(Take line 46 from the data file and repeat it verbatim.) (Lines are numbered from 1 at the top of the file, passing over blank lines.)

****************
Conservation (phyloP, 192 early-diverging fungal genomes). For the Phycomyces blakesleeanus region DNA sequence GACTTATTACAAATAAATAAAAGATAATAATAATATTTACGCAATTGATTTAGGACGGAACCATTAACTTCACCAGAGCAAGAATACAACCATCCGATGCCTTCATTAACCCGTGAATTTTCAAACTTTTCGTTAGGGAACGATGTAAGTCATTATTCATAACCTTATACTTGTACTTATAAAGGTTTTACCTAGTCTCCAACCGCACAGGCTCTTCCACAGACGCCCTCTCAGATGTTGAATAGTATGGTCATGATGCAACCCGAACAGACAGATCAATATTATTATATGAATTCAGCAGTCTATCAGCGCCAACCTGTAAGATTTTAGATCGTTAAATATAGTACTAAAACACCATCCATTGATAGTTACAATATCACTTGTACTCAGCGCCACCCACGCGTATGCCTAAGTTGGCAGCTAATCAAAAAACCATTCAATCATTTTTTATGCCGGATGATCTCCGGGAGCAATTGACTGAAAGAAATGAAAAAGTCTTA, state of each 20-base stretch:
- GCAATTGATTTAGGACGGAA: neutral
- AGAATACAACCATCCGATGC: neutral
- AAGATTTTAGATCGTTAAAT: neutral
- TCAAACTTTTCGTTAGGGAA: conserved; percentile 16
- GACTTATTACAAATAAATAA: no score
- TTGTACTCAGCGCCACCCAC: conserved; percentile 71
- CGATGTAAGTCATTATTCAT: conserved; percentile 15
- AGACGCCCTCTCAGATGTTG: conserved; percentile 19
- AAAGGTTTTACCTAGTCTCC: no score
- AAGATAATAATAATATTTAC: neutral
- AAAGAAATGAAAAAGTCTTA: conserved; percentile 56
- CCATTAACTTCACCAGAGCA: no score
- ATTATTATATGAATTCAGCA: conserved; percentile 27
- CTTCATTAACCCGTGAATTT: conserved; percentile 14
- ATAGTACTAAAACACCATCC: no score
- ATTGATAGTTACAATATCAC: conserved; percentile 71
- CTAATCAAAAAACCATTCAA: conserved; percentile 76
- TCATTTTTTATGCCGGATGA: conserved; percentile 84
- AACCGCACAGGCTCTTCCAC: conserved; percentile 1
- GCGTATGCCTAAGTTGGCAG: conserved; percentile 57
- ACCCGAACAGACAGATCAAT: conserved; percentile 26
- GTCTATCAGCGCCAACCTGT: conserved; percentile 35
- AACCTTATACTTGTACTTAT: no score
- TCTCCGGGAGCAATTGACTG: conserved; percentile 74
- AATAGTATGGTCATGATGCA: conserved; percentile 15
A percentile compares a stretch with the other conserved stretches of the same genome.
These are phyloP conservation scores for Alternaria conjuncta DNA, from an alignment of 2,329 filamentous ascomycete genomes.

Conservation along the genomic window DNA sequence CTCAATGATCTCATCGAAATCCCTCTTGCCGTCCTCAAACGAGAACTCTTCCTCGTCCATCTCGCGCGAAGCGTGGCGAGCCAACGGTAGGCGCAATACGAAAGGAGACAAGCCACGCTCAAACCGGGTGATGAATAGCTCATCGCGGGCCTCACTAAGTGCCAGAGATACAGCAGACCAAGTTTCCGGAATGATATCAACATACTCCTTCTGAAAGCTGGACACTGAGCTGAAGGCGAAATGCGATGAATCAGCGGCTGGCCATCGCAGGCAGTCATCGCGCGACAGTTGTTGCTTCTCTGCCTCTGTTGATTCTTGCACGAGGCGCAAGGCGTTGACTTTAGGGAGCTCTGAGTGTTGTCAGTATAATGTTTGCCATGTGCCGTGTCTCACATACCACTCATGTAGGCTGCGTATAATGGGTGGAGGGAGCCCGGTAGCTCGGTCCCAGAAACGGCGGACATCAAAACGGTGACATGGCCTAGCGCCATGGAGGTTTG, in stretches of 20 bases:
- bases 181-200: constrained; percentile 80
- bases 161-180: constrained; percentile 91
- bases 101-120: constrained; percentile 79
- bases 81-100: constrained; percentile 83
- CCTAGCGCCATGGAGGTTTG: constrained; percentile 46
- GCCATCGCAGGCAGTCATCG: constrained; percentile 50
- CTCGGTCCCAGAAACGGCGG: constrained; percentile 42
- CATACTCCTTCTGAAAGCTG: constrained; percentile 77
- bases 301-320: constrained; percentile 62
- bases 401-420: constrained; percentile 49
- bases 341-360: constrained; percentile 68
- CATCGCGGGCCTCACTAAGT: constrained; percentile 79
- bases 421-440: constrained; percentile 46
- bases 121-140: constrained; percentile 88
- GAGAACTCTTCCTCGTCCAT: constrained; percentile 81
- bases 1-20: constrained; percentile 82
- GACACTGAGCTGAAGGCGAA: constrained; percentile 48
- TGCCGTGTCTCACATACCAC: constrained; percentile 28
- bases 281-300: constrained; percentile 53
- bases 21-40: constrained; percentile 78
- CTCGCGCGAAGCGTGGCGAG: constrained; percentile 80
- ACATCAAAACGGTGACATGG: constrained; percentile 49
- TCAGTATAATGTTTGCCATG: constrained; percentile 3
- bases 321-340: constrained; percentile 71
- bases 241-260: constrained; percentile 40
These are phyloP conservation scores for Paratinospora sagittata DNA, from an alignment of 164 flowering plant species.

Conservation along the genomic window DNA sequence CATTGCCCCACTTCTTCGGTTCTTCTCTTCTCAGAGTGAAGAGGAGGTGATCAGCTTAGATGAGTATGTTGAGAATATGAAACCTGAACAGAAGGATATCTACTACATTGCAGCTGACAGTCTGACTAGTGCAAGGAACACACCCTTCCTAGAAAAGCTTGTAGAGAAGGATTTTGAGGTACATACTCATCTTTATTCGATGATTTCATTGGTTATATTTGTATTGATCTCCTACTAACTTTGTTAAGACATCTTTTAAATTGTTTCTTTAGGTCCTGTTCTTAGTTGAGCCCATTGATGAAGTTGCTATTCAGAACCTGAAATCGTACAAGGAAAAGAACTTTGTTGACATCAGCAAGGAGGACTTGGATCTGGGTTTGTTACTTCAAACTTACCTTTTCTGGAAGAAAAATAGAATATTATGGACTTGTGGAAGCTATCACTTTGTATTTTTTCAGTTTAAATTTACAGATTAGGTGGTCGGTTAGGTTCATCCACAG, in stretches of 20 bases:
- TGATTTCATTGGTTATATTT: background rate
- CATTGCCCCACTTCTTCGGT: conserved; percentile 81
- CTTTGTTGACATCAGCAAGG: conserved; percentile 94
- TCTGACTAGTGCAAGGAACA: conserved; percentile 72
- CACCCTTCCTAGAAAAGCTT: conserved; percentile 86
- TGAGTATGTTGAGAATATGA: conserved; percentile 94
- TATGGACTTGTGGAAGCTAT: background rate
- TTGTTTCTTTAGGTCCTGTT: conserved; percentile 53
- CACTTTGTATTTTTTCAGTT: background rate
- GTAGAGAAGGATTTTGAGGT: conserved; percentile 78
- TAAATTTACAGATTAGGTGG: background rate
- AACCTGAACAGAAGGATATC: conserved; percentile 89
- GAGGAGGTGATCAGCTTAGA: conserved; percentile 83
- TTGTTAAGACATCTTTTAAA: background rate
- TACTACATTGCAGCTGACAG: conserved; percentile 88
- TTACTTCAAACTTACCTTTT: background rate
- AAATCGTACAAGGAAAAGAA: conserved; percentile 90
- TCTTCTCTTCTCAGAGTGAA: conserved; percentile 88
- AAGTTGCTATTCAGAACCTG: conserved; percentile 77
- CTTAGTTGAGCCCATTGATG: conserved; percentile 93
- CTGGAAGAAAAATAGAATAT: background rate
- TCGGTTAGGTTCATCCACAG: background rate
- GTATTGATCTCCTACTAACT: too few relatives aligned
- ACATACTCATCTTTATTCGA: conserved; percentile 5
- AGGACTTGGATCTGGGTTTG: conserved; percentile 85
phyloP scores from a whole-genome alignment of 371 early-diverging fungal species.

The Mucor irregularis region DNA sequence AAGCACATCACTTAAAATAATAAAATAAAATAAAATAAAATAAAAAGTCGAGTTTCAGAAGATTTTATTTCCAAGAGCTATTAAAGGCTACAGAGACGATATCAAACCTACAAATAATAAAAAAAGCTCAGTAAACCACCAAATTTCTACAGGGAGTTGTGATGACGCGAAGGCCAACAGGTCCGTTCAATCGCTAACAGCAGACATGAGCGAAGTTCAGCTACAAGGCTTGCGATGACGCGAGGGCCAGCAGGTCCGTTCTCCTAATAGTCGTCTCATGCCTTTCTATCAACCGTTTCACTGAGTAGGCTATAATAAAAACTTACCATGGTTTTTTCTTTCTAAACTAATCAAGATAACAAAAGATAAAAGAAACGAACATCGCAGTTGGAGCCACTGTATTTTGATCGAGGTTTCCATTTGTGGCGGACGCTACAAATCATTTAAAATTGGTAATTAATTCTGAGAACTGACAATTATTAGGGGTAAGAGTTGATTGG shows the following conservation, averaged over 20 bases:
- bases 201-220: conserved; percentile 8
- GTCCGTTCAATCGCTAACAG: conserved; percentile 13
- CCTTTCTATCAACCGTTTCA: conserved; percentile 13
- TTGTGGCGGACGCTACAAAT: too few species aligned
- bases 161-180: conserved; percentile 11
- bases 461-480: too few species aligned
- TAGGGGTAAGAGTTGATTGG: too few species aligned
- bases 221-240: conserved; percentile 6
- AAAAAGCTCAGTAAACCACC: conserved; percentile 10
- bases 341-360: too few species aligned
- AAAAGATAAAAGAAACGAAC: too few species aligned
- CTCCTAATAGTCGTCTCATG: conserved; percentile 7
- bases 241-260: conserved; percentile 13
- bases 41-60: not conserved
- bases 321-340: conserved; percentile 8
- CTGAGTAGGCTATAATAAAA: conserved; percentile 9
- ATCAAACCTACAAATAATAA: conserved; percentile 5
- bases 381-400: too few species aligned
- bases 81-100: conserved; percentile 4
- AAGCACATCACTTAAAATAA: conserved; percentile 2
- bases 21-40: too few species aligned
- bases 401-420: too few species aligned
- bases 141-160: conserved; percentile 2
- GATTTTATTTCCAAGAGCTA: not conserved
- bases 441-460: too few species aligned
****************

- GACACTGAGCTGAAGGCGAA: constrained; percentile 48